A column dedicated to explaining Britain’s manufactured celebrities to an American audience.
Friends of civilization, believers in freedom, supporters of self-serving celebrity visits to war zones, please brace yourselves for some disturbing news: al-Qaeda has a new enemy. She’s younger and perkier than The West, she’s a better dancer than The Jews, and she owns more jewelry than the Queen of England and Rudy Giuliani put together.
Wait, I sense your skepticism, but allow me to elaborate. The inflamer of whom I speak is a 28-year-old from the North-East of England by the name of Cheryl Cole. Ms. Cole, née Cheryl Ann Tweedy, is currently known to the American populace merely—if at all—as the controversially deposed judge of Fox talent show-cum-humiliation rite “The X Factor,” on whose adjudication panel she was replaced, after appearing in only a couple of episodes, by that flat-ironed hussy Nicole Scherzinger. But to put matters into their proper perspective, in her native UK Cheryl is unparalleled in media ubiquity and venerated as a platinum-selling recording star, erstwhile WAG, and undisputed national treasure. In the passionate words of artist Lee Jones, who immortalized Cheryl in a pop-art portrait, she’s “a new icon of popular culture for the 21st century, a beacon of light in these bleak times.”
None of which, alas, has prevented the jihad now placed on Cheryl’s glossy head thanks to her visit last month to Afghanistan, where she donned some fetching fatigues, posed for photos with British soldiers, and gamely participated in a “mock gun battle”—prompting fomenting Muslim cleric Anjem Choudary to warn in the pages of The Sun that the Geordie sweetheart “will only have herself to blame for repercussions on her security,” and that the famous “are not beyond the reach of al-Qaeda and the mujahideen.” Chilling, and coming on the heels of Cheryl’s ignominious public usurpation by a former member of—sorry, my fingertips actually recoil from typing the words—the Pussycat Dolls, it must have left her feeling rather beleaguered.
Rest assured, though, that our girl will be handling the situation bravely: she’s nothing if not a fighter (on which much more later). Neither is she unschooled in the art of enmity, owing primarily to an enduring discord with fellow British popstrel Lily Allen, for whom an uncanny impersonation of her peer and rival’s Newcastle accent is somewhat of a pastime.
Before we go on, a disclaimer: in discussing Cheryl’s adversaries, this column does not wish to place the carping of a moderately talented attention-seeker such as Lily on a par with the menacing and politically agitating tactics of a religious extremist. Clearly, a celebuspawn pop star who’s modeled for Chanel and hosted her own talk show is an enemy of a far mightier magnitude. For confirmation we only need look to our globally mandated arbiter of human worth, Twitter, where Lily has approximately 3 million more followers than Anjem. As Henry Ward Beecher said, “She is greatest whose strength carries up the most hearts by the attraction of her 140 character remarks about cooking shows.”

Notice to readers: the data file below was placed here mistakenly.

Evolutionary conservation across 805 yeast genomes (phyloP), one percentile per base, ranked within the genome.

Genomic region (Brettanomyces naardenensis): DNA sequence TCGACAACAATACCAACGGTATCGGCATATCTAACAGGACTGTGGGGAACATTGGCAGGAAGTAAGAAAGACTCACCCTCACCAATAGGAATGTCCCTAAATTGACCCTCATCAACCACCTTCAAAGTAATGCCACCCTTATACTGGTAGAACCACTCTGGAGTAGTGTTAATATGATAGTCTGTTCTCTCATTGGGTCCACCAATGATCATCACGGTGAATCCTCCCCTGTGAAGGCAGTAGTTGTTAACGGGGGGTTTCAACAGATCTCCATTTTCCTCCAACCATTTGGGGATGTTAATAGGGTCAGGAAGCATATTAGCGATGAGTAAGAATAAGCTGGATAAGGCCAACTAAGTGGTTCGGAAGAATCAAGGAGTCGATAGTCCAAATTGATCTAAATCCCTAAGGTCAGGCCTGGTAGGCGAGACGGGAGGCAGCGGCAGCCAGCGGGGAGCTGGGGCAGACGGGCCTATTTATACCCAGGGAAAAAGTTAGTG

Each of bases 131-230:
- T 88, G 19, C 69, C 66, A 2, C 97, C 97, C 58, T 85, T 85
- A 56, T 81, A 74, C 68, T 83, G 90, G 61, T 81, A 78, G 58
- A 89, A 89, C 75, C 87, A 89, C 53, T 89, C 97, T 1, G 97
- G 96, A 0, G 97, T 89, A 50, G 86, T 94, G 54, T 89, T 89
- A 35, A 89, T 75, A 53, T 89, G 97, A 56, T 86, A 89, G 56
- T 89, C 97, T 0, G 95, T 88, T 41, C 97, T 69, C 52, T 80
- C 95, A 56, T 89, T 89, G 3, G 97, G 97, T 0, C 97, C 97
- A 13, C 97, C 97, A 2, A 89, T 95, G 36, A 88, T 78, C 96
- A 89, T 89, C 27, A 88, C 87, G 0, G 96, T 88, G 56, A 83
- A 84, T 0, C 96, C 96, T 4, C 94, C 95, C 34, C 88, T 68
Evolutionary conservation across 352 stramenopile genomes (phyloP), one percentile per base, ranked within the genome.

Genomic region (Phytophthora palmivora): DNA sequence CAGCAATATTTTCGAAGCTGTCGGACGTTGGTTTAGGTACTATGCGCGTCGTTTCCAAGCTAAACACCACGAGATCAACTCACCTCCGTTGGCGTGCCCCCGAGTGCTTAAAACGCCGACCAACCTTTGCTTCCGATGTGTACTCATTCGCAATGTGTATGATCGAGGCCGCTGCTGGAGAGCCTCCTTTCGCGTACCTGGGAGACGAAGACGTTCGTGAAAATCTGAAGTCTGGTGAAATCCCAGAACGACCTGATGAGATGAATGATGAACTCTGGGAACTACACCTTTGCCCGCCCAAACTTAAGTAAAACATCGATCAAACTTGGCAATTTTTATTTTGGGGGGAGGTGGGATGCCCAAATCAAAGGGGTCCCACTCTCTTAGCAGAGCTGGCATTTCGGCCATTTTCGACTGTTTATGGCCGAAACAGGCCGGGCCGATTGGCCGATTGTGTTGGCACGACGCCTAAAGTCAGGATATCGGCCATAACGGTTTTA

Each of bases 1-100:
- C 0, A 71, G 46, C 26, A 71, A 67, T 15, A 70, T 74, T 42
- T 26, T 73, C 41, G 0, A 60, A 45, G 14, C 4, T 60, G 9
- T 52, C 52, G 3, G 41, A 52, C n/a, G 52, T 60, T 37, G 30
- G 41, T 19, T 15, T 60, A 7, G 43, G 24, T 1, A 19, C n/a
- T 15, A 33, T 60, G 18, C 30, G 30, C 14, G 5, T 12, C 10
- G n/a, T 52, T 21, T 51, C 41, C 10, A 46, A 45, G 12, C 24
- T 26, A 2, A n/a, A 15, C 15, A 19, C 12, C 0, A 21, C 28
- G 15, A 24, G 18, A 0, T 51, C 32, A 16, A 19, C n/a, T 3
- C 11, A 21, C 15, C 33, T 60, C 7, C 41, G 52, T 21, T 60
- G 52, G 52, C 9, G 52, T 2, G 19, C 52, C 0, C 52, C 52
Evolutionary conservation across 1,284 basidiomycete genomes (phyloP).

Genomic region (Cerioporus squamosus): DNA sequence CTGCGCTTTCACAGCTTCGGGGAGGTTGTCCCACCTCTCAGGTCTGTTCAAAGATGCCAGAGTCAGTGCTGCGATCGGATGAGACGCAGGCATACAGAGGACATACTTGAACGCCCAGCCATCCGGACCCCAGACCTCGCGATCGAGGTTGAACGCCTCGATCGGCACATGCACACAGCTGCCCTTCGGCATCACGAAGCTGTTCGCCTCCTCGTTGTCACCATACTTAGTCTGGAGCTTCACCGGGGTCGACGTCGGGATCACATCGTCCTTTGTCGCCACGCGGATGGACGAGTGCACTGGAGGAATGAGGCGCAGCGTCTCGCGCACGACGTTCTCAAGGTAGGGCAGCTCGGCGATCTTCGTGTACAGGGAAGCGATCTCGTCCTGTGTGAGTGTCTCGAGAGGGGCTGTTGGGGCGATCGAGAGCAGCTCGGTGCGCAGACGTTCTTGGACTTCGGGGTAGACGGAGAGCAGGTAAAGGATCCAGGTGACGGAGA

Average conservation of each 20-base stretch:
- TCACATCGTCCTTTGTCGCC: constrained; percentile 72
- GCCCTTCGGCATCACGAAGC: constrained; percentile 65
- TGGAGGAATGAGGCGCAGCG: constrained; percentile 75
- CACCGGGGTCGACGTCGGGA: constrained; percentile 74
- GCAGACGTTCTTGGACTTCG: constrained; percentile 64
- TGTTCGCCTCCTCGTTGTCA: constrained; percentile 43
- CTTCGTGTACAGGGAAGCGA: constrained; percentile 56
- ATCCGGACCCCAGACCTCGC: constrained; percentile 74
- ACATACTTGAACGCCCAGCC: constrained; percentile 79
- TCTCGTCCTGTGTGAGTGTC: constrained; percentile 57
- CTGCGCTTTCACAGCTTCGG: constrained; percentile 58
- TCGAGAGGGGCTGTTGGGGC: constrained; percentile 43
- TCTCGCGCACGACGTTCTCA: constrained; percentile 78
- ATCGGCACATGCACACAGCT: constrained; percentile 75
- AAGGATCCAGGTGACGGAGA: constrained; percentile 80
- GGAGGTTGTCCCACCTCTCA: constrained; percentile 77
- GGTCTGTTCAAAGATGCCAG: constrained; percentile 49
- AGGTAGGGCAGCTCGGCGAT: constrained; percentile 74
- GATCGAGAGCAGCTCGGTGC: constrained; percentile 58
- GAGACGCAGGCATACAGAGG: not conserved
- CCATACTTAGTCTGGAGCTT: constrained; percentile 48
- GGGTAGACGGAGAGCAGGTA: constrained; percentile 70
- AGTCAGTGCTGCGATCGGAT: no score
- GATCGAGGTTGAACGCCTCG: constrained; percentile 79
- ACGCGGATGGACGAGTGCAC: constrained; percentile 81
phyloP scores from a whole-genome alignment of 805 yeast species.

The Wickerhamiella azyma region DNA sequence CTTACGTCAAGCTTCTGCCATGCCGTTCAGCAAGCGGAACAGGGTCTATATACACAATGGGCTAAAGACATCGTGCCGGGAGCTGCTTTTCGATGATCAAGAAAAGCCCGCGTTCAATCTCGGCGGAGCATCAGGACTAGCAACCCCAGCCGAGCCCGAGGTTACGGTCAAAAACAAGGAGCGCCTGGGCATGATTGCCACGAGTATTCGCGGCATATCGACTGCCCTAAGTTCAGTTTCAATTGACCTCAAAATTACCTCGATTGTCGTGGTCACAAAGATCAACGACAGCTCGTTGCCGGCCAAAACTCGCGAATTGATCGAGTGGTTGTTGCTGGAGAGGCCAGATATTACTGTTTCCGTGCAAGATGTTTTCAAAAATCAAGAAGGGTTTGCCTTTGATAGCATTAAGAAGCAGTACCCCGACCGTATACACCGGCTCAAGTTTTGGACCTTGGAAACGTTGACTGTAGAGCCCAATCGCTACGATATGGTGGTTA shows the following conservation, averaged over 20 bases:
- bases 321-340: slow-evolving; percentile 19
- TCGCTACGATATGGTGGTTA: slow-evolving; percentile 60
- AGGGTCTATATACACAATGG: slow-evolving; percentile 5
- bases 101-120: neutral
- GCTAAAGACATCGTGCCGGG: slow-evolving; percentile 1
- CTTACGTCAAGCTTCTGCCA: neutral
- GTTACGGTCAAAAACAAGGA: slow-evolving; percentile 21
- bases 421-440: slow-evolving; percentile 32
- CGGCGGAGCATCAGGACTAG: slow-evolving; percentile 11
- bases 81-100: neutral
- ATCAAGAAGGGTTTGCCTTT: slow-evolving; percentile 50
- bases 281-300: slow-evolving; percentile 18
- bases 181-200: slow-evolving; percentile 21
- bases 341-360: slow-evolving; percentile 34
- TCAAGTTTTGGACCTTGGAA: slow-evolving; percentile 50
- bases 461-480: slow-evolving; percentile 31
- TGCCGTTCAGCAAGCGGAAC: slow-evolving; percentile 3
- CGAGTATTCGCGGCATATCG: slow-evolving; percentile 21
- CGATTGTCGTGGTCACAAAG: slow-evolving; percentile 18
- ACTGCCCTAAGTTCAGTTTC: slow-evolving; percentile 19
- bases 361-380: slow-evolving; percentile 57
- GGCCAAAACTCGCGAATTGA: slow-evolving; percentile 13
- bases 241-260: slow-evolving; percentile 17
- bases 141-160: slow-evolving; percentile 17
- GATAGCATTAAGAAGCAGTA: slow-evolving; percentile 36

And so to the Cole-Allen feud, which has long played out in the press and across the Internet. Like the Thirty Years War, no one can authoritatively ascribe a single origin to the two’s mutual antipathy, but if an inciting event must be identified for the history books, let us say it was Lily’s composing of a song in 2006 entitled “Cheryl Tweedy” with the plaintive refrain “I wish I looked just like Cheryl Tweedy.” As soon as the innocent subject of the ditty confessed to being flattered, Lily blithely announced to the world: “I don’t want to look like Cheryl Tweedy. … It’s meant to be ironic.”
Irony aside, in actuality the song served as a ringing endorsement of Cheryl’s fame, in the same way that in the US, one’s true arrival as a celebrity might be marked by, say, In Touch Weekly invoking doctored photographic proof of an eating disorder. At the time, Cheryl was a few years into her career as one fifth of Girls Aloud, a band created in 2002 on another televised singing tournament, “Popstars: The Rivals.” On the show, members of the public auditioned to join an all-girl or all-boy band, which then competed for the coveted Christmas number-one slot of the UK singles chart. Girls Aloud won and became hugely popular, releasing two hit albums and several number-one singles, including “The Promise”” and the Pretenders cover “I’ll Stand By You,” while the boy band sank without a trace (or at least, I can’t even remember what they were called and I don’t care to look it up). Girls Aloud went on hiatus in 2009, enabling Cheryl to launch a successful solo career, which so far has yielded two number-one albums, “3 Words” and “Messy Little Raindrops.”